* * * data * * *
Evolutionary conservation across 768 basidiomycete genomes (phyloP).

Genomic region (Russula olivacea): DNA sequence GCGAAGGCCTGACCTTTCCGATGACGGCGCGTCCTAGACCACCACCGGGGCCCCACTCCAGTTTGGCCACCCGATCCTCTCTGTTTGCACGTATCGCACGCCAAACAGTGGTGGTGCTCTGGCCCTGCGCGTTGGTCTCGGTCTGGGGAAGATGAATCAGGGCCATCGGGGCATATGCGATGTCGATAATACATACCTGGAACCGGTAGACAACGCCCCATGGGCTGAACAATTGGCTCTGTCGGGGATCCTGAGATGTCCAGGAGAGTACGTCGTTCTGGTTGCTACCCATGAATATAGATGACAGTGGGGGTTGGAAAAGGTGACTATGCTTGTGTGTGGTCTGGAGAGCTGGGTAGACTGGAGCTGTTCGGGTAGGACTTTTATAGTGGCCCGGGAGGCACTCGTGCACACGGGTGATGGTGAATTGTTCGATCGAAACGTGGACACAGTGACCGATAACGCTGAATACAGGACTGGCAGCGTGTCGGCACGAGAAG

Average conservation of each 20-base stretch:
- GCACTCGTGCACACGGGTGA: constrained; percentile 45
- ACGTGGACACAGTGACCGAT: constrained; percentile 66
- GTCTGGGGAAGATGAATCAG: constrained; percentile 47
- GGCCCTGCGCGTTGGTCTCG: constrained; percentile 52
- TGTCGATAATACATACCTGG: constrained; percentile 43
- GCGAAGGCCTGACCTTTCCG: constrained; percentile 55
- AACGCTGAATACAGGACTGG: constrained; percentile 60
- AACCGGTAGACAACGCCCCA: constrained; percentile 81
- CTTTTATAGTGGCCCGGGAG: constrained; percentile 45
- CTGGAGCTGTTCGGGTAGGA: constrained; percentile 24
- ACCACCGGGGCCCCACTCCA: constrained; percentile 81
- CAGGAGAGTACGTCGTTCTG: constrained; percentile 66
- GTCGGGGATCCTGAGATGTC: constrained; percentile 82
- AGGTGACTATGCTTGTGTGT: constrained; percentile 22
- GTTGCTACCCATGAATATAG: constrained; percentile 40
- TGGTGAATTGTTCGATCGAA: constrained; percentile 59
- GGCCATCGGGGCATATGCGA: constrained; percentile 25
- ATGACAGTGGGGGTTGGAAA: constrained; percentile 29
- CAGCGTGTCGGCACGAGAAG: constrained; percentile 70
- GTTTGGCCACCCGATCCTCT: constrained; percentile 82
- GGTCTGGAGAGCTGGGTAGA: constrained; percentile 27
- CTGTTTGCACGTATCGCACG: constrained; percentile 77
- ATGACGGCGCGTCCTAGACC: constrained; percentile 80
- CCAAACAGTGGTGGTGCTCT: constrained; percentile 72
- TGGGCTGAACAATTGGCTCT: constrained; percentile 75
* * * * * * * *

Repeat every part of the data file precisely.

Evolutionary conservation across 768 basidiomycete genomes (phyloP).

Genomic region (Russula olivacea): DNA sequence GCGAAGGCCTGACCTTTCCGATGACGGCGCGTCCTAGACCACCACCGGGGCCCCACTCCAGTTTGGCCACCCGATCCTCTCTGTTTGCACGTATCGCACGCCAAACAGTGGTGGTGCTCTGGCCCTGCGCGTTGGTCTCGGTCTGGGGAAGATGAATCAGGGCCATCGGGGCATATGCGATGTCGATAATACATACCTGGAACCGGTAGACAACGCCCCATGGGCTGAACAATTGGCTCTGTCGGGGATCCTGAGATGTCCAGGAGAGTACGTCGTTCTGGTTGCTACCCATGAATATAGATGACAGTGGGGGTTGGAAAAGGTGACTATGCTTGTGTGTGGTCTGGAGAGCTGGGTAGACTGGAGCTGTTCGGGTAGGACTTTTATAGTGGCCCGGGAGGCACTCGTGCACACGGGTGATGGTGAATTGTTCGATCGAAACGTGGACACAGTGACCGATAACGCTGAATACAGGACTGGCAGCGTGTCGGCACGAGAAG

Average conservation of each 20-base stretch:
- GCACTCGTGCACACGGGTGA: constrained; percentile 45
- ACGTGGACACAGTGACCGAT: constrained; percentile 66
- GTCTGGGGAAGATGAATCAG: constrained; percentile 47
- GGCCCTGCGCGTTGGTCTCG: constrained; percentile 52
- TGTCGATAATACATACCTGG: constrained; percentile 43
- GCGAAGGCCTGACCTTTCCG: constrained; percentile 55
- AACGCTGAATACAGGACTGG: constrained; percentile 60
- AACCGGTAGACAACGCCCCA: constrained; percentile 81
- CTTTTATAGTGGCCCGGGAG: constrained; percentile 45
- CTGGAGCTGTTCGGGTAGGA: constrained; percentile 24
- ACCACCGGGGCCCCACTCCA: constrained; percentile 81
- CAGGAGAGTACGTCGTTCTG: constrained; percentile 66
- GTCGGGGATCCTGAGATGTC: constrained; percentile 82
- AGGTGACTATGCTTGTGTGT: constrained; percentile 22
- GTTGCTACCCATGAATATAG: constrained; percentile 40
- TGGTGAATTGTTCGATCGAA: constrained; percentile 59
- GGCCATCGGGGCATATGCGA: constrained; percentile 25
- ATGACAGTGGGGGTTGGAAA: constrained; percentile 29
- CAGCGTGTCGGCACGAGAAG: constrained; percentile 70
- GTTTGGCCACCCGATCCTCT: constrained; percentile 82
- GGTCTGGAGAGCTGGGTAGA: constrained; percentile 27
- CTGTTTGCACGTATCGCACG: constrained; percentile 77
- ATGACGGCGCGTCCTAGACC: constrained; percentile 80
- CCAAACAGTGGTGGTGCTCT: constrained; percentile 72
- TGGGCTGAACAATTGGCTCT: constrained; percentile 75